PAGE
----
Mohamed knew that lions had been active recently in the area. They had taken goats and dogs near the village of Simana, about an hour's walk from here, and that was never a good sign. Mohamed had just moved his family from Simana to this isolated outpost, though he knew the wisdom of that decision was debatable. On the one hand, his shamba, or farm field, was here and living close by meant he could better protect his maize, millet, and rice crops against marauding bushpigs and vervet monkeys, the bane of his existence. On the other hand, he and his family were all alone, surrounded by the dense thorn scrub characteristic of southern Tanzania, behind which you never knew what was lurking. In case of an emergency, they'd have to fend for themselves. 

One of the lions now snarling on the other side of the wall had moments earlier shoved its massive paw through the branches near where Hassani slept and sunk its claws into the boy's left arm. Now it was yanking him through the wall. Mohamed bear-hugged Hassani and began pulling him back in as hard as he could. A fierce struggle ensued, but it was over in seconds as man and boy stumbled backward in the darkness. Hassani's spindly arm was gone. It had detached at the shoulder.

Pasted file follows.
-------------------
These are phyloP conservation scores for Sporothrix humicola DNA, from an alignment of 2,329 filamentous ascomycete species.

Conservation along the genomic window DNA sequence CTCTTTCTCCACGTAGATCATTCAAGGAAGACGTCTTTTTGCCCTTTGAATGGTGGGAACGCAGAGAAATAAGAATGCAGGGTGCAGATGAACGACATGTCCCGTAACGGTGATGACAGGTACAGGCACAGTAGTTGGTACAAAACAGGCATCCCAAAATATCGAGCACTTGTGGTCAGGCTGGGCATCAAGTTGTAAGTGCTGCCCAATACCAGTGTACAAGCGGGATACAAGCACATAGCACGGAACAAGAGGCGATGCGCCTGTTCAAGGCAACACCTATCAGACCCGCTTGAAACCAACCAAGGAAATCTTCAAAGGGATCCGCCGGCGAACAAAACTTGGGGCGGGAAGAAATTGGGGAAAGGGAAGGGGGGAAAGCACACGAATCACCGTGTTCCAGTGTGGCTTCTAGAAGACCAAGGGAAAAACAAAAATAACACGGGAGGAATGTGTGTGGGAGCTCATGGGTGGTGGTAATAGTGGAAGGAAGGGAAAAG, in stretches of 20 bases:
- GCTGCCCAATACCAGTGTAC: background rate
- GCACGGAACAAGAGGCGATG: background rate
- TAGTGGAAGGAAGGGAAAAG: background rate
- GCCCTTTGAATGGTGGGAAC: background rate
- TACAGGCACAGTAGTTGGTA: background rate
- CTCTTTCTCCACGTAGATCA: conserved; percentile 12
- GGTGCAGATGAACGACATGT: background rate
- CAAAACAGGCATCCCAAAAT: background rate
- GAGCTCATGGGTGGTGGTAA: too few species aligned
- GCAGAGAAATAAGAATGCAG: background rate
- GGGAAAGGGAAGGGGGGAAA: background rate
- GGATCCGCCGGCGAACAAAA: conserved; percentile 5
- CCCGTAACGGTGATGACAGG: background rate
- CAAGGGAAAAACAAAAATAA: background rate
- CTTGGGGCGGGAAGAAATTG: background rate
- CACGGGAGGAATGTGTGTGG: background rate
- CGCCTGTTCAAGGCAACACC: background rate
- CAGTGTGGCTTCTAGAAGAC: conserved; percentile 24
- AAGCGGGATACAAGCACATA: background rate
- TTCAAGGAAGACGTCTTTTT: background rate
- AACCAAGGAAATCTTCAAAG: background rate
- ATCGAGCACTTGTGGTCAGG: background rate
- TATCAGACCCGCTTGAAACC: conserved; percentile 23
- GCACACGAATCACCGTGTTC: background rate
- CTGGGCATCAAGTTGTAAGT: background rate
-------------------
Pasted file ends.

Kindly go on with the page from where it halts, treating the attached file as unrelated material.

Mohamed tried to stay composed. He quickly tied a tourniquet to what little was left of Hassani's arm—the blood was gushing—but the boy was making bizarre groans and gurgles. The otherworldly sounds of death, Mohamed thought. He laid Hassani carefully in another room, one with four good walls, and then hurried with his family up a ladder and onto the rafters beneath the thatch roof. Once again the lions jammed their paws through the makeshift wall, trying to get inside. But the branches held. Mohamed guessed there were two lions, maybe more. All he knew for certain was that if they penetrated that wall he'd have to fight them, with only a machete. The thought terrified him. All night the cats circled the hut. Mohamed waited.

By sunrise the lions were gone. And, miraculously, little Hassani was still alive. 

Mohamed pedaled him on a bicycle several miles to the tarmac highway, where they caught a bus to the hospital in Lindi. The child survived.